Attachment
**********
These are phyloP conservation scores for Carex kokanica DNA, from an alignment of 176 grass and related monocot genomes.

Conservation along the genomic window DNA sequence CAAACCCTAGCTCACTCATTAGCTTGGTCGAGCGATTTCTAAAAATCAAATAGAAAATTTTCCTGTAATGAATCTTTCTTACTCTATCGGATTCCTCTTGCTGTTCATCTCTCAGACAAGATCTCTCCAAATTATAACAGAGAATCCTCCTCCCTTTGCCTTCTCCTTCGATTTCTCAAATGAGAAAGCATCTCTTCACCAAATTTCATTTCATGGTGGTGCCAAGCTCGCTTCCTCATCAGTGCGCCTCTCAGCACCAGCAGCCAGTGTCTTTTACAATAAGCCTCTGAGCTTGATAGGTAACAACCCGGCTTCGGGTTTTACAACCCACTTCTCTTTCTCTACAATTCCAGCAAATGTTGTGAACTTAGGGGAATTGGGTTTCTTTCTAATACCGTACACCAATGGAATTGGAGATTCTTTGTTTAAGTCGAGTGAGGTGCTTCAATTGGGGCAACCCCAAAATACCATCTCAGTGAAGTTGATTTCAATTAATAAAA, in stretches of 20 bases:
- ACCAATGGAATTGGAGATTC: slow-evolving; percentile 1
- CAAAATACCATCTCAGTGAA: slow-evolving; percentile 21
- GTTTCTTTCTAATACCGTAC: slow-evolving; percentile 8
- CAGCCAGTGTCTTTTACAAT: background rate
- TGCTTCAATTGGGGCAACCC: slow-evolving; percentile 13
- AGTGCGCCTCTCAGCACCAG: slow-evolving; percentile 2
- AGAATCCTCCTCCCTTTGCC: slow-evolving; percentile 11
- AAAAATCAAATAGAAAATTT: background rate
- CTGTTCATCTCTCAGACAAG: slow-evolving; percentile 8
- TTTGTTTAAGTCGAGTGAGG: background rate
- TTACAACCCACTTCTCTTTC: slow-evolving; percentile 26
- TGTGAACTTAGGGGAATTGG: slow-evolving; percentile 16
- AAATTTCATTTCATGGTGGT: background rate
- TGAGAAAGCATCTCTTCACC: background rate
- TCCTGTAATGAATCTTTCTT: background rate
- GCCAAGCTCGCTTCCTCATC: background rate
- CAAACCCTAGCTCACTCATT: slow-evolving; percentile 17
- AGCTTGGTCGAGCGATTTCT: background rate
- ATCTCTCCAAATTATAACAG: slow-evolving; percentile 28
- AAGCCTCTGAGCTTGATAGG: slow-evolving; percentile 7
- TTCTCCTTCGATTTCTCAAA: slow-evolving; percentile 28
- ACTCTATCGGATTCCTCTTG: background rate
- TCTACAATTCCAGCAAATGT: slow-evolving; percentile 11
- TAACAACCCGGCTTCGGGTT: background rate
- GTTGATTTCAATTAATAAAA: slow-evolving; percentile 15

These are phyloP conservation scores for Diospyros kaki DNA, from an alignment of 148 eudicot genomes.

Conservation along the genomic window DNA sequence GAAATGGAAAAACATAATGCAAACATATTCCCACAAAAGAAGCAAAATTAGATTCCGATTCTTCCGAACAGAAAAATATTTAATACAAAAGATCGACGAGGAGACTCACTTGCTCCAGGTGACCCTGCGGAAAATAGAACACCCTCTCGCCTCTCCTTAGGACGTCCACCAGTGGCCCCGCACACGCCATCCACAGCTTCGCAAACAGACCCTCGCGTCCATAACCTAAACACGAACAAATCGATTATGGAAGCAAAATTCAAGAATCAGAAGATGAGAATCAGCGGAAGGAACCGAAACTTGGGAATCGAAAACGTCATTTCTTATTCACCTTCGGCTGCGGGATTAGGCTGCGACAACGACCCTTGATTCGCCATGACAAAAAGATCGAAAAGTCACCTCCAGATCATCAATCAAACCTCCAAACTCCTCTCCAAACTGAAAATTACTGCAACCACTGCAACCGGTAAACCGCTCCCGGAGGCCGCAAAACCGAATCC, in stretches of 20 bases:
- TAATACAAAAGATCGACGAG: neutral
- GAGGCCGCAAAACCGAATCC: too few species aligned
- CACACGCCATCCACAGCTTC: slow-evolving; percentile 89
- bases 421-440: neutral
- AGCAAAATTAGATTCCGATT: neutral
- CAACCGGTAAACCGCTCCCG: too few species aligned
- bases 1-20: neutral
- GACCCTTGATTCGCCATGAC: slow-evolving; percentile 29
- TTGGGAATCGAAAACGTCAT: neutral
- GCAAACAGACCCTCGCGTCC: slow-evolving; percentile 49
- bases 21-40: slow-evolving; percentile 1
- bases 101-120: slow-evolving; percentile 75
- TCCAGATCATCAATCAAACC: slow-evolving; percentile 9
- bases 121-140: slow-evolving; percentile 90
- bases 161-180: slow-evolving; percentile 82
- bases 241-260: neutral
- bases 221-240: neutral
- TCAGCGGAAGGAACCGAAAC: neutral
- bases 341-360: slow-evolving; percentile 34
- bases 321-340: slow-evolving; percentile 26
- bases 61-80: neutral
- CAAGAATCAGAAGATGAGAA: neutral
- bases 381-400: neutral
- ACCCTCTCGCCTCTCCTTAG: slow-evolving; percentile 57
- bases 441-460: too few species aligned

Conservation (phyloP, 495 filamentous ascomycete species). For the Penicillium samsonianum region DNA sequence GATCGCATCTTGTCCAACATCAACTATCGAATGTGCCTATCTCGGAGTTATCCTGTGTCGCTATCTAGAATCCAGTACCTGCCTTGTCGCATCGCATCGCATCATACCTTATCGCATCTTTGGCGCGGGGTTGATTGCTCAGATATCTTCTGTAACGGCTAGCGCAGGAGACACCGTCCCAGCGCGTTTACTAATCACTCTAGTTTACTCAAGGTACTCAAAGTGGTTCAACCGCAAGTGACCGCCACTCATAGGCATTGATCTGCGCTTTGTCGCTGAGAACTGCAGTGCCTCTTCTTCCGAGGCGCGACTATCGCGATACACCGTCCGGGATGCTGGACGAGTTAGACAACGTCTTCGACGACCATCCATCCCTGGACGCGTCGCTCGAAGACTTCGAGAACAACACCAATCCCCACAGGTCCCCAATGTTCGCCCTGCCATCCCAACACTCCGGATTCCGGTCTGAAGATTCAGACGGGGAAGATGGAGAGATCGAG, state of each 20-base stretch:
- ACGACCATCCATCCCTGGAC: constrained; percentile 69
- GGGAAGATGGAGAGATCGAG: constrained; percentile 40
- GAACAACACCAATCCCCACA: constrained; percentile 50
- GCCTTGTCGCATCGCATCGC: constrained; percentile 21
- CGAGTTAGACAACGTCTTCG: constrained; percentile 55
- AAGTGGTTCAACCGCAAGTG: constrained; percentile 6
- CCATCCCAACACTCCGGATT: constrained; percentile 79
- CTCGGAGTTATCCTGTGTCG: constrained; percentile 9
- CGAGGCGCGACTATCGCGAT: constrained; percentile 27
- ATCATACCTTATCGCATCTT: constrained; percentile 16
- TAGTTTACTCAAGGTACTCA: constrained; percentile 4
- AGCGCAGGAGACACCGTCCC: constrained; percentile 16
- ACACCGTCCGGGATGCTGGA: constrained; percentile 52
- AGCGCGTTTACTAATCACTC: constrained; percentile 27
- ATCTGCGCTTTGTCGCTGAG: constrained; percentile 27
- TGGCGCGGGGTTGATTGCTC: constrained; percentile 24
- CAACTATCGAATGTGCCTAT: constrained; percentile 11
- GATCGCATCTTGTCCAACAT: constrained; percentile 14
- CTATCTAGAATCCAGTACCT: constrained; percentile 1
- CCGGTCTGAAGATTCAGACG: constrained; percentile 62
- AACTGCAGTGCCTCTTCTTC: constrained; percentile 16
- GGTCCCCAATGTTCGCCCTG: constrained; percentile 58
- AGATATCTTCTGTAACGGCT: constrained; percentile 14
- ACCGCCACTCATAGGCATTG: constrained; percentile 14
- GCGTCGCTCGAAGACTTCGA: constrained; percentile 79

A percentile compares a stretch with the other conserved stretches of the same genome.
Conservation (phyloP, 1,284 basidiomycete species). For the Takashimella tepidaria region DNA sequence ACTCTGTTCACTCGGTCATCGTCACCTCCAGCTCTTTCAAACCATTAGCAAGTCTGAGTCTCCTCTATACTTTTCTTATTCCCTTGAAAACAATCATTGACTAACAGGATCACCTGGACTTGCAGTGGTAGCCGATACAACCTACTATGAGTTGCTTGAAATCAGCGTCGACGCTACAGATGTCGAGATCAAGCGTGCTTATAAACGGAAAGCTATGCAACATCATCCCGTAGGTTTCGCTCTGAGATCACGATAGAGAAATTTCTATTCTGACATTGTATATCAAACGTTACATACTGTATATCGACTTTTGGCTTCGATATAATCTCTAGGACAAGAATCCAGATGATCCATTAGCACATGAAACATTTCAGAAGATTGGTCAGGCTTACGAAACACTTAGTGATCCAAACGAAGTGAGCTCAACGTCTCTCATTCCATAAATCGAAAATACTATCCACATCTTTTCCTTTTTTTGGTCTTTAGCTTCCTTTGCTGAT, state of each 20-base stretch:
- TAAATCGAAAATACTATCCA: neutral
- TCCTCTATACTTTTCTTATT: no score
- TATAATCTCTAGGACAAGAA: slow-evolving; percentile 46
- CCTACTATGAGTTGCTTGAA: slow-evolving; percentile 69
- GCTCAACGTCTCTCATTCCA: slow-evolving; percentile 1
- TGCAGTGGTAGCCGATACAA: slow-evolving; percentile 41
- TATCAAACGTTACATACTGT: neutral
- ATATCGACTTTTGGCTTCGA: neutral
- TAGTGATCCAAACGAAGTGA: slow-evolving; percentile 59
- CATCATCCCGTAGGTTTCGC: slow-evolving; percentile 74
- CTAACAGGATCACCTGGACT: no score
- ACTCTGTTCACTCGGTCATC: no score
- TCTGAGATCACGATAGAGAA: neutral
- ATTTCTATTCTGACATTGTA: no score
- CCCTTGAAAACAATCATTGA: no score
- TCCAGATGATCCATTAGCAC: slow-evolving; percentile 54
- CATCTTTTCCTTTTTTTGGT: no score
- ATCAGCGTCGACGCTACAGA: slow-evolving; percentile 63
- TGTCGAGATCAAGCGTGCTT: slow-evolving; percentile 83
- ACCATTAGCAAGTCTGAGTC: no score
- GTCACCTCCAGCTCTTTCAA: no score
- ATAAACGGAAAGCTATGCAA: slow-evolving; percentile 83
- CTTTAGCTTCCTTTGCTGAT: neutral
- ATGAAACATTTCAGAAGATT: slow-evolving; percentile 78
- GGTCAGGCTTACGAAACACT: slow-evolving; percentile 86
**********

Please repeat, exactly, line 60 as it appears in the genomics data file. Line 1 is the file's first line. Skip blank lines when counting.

- CGAGTTAGACAACGTCTTCG: constrained; percentile 55